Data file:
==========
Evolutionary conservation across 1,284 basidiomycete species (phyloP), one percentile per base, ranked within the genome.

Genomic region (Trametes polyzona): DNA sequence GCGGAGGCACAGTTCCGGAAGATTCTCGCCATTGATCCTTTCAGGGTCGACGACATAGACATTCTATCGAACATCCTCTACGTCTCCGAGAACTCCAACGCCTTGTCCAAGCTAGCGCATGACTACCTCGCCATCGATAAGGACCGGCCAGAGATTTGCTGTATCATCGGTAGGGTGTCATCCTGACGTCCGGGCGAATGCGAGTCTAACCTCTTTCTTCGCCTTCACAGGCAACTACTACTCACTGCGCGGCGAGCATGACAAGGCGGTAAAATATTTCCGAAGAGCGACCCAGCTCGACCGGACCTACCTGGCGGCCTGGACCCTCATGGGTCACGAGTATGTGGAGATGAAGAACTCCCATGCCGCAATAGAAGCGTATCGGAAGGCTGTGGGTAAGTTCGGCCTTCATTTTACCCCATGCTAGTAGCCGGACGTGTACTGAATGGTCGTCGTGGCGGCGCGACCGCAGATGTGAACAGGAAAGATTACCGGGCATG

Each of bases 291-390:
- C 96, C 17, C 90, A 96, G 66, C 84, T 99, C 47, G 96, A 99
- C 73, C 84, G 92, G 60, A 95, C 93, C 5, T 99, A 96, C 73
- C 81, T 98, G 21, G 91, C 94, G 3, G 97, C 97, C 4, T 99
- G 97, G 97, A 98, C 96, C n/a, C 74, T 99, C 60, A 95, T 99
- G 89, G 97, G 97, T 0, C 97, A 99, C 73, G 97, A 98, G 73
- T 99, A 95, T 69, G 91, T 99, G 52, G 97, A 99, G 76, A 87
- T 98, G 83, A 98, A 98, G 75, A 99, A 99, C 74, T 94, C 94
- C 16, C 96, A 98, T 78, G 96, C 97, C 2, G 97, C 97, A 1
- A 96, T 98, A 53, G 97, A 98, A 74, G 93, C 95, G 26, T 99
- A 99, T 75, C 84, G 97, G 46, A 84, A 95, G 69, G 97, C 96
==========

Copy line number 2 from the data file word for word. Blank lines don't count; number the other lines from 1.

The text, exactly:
Genomic region (Trametes polyzona): DNA sequence GCGGAGGCACAGTTCCGGAAGATTCTCGCCATTGATCCTTTCAGGGTCGACGACATAGACATTCTATCGAACATCCTCTACGTCTCCGAGAACTCCAACGCCTTGTCCAAGCTAGCGCATGACTACCTCGCCATCGATAAGGACCGGCCAGAGATTTGCTGTATCATCGGTAGGGTGTCATCCTGACGTCCGGGCGAATGCGAGTCTAACCTCTTTCTTCGCCTTCACAGGCAACTACTACTCACTGCGCGGCGAGCATGACAAGGCGGTAAAATATTTCCGAAGAGCGACCCAGCTCGACCGGACCTACCTGGCGGCCTGGACCCTCATGGGTCACGAGTATGTGGAGATGAAGAACTCCCATGCCGCAATAGAAGCGTATCGGAAGGCTGTGGGTAAGTTCGGCCTTCATTTTACCCCATGCTAGTAGCCGGACGTGTACTGAATGGTCGTCGTGGCGGCGCGACCGCAGATGTGAACAGGAAAGATTACCGGGCATG